At the end of "The Legend of Sleepy Hollow",the author gives several explanations for what happened to Ichabod Crane.Use specific details from the text that support the inference that the "headless...

At the end of "The Legend of Sleepy Hollow",the author gives several explanations for what happened to Ichabod Crane.

Use specific details from the text that support the inference that the "headless horseman" was a trick played on Ichabod that scared him from Sleepy Hollow.

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lynnebh | High School Teacher | (Level 3) Senior Educator

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Ichabod Crane was well known in the community to believe in witches and goblins and the story of the Headless Horseman. He had a copy of Cotton Mather's book on witchcraft and:

His appetite for the marvellous, and his powers of digesting it, were equally extraordinary; and both had been increased by his residence in this spellbound region.

No doubt Brom Bones knew about his wild imagination and figured he could pull off a great prank and get rid of his rival for Katrina's hand in marriage.

There is a lot of foreshadowing about Brom Bones and his skill as a horseman, plus Brom told the story of having escaped the Headless Horseman himself, so he was familiar with the particulars of the legend and how to pull off such a prank.

He was famed for great knowledge and skill in horsemanship, being as dexterous on horseback as a Tartar.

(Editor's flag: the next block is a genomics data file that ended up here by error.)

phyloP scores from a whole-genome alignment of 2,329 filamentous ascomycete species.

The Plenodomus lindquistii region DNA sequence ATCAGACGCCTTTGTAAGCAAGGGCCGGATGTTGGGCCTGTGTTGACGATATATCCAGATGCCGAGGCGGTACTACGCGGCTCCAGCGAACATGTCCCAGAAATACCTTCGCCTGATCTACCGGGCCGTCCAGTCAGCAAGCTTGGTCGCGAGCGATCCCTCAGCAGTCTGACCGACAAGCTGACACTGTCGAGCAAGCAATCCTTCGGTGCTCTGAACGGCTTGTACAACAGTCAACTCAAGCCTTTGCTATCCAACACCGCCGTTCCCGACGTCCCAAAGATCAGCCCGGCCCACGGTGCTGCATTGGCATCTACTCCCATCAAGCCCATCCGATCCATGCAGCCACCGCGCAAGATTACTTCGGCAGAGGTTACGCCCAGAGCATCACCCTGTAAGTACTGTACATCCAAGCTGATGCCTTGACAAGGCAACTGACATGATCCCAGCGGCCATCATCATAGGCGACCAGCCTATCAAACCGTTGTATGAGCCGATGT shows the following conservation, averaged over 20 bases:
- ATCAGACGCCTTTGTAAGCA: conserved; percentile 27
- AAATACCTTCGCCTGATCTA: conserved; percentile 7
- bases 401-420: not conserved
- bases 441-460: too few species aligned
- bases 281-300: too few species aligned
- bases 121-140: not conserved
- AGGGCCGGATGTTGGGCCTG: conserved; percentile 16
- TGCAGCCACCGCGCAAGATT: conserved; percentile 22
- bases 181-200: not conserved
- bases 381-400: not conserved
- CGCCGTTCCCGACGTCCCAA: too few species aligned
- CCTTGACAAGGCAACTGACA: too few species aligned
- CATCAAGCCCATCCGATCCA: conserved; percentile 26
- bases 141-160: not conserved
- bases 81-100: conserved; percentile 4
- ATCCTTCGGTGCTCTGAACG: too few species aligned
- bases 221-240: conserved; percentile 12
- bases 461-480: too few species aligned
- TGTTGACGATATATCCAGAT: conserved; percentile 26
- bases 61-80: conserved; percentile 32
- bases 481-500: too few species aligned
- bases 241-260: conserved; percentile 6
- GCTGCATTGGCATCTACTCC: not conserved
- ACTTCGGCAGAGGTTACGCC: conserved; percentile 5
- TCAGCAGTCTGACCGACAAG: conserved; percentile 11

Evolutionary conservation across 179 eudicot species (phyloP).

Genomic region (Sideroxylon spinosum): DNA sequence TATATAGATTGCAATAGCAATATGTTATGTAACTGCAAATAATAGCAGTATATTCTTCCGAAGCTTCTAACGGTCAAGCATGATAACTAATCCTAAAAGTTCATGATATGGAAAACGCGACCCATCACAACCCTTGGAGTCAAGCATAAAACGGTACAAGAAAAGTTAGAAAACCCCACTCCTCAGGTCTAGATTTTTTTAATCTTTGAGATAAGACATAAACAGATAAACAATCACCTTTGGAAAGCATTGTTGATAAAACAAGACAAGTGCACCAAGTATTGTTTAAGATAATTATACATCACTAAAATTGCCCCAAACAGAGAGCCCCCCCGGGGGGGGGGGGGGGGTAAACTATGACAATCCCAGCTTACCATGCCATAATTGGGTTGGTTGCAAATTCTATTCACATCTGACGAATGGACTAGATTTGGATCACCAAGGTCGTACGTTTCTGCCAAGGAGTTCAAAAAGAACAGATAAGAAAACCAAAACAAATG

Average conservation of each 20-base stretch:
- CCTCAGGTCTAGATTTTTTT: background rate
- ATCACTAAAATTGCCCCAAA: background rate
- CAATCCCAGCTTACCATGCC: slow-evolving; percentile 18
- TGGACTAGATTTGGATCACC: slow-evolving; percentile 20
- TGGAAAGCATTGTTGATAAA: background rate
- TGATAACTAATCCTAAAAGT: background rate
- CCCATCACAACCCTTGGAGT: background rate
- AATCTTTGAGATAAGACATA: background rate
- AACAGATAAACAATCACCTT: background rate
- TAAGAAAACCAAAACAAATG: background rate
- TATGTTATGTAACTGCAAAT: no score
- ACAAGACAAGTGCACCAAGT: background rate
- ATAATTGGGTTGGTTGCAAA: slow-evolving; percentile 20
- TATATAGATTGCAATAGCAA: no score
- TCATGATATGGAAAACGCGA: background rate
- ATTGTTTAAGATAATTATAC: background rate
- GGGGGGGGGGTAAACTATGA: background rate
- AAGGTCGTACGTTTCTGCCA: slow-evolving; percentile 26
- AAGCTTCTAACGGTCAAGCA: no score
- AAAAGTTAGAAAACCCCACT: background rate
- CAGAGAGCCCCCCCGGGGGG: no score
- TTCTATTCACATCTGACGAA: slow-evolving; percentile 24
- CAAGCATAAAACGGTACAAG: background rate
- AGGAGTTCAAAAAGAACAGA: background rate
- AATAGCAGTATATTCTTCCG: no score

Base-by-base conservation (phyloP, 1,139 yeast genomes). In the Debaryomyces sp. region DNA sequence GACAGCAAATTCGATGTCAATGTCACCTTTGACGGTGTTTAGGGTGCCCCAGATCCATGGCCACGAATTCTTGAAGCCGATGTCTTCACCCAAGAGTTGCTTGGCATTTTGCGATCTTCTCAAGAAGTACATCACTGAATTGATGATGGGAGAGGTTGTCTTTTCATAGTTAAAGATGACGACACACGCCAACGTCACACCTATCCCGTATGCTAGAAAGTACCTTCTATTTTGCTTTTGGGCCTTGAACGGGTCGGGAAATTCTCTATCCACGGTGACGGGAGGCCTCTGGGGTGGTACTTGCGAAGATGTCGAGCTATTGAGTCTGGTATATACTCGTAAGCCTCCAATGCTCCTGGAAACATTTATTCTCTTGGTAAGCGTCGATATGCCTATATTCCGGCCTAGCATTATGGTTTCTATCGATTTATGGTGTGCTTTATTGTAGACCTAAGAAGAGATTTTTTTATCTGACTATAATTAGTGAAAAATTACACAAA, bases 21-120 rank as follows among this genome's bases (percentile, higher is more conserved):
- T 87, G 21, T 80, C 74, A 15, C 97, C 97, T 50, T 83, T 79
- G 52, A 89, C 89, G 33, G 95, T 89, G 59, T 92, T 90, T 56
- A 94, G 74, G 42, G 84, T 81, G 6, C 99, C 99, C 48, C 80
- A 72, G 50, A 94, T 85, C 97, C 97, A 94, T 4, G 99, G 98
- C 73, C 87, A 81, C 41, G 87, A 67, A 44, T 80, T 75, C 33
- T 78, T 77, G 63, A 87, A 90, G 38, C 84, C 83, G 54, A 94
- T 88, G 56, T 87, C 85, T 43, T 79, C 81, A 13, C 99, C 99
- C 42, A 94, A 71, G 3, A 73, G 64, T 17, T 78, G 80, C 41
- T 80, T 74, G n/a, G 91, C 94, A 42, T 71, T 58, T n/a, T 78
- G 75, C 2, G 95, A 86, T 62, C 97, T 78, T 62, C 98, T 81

Also, Brom was a big jokester, so it makes sense he would pull a prank on Ichabod:

He was always ready for either a fight or a frolic; but had more mischief than ill-will in his composition; and, with all his overbearing roughness, there was a strong dash of waggish good humor at bottom. 

and

He was, in fact, noted for preferring vicious animals, given to all kinds of tricks, which kept the rider in constant risk of his neck, for he held a tractable well-broken horse as unworthy of a lad of spirit

When Ichabod leaves the Van Tassel farm dejected because Katrina has spurned his advances, he sees the Headless Horseman at the very same bridge where Brom told his story of escaping the Horseman:

He affirmed that, on returning one night from the neighboring village of Sing Sing, he had been overtaken by this midnight trooper; that he had offered to race with him for a bowl of punch, and should have won it too, for Dare-devil beat the goblin horse all hollow, but, just as they came to the church bridge, the Hessian bolted, and vanished in a flash of fire.

When Ichabod is chased by the ghost, he says:

He recollected the place where Brom Bones’s ghostly competitor had disappeared. “If I can but reach that bridge,” thought Ichabod, “I am safe.”

Finally, after Ichabod disappears, whenever the story comes up, Brom Bones knows more than he is telling:

Brom Bones too, who shortly after his rival’s disappearance conducted the blooming Katrina in triumph to the altar, was observed to look exceedingly knowing whenever the story of Ichabod was related, and always burst into a hearty laugh at the mention of the pumpkin; which led some to suspect that he knew more about the matter than he chose to tell.

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